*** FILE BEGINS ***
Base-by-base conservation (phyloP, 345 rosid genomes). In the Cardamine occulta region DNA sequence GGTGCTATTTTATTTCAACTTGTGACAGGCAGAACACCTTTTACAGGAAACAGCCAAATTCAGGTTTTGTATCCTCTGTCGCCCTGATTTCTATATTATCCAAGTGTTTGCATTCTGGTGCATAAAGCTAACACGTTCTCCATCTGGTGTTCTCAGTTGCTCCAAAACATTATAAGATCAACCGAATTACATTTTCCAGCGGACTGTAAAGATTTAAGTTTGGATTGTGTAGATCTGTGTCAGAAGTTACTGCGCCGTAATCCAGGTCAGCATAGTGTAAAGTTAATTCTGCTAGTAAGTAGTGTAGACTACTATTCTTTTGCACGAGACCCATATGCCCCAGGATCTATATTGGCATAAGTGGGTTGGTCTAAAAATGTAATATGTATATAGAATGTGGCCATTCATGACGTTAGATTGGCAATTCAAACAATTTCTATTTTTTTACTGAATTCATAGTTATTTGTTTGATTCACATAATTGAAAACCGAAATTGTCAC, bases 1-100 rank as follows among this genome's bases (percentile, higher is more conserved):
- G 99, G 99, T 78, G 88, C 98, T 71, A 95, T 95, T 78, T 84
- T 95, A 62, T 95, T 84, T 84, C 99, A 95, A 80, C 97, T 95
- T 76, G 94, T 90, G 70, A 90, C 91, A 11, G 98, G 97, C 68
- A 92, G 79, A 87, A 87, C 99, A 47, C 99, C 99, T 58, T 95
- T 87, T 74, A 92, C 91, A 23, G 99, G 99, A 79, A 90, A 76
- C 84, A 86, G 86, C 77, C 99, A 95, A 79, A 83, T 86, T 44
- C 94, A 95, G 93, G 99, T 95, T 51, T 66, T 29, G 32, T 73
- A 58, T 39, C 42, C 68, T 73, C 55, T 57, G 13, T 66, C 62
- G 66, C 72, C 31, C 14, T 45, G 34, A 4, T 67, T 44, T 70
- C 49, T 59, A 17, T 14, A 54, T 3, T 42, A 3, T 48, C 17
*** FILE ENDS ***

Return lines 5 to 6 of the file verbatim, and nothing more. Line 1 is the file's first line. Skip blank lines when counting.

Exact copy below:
- A 92, G 79, A 87, A 87, C 99, A 47, C 99, C 99, T 58, T 95
- T 87, T 74, A 92, C 91, A 23, G 99, G 99, A 79, A 90, A 76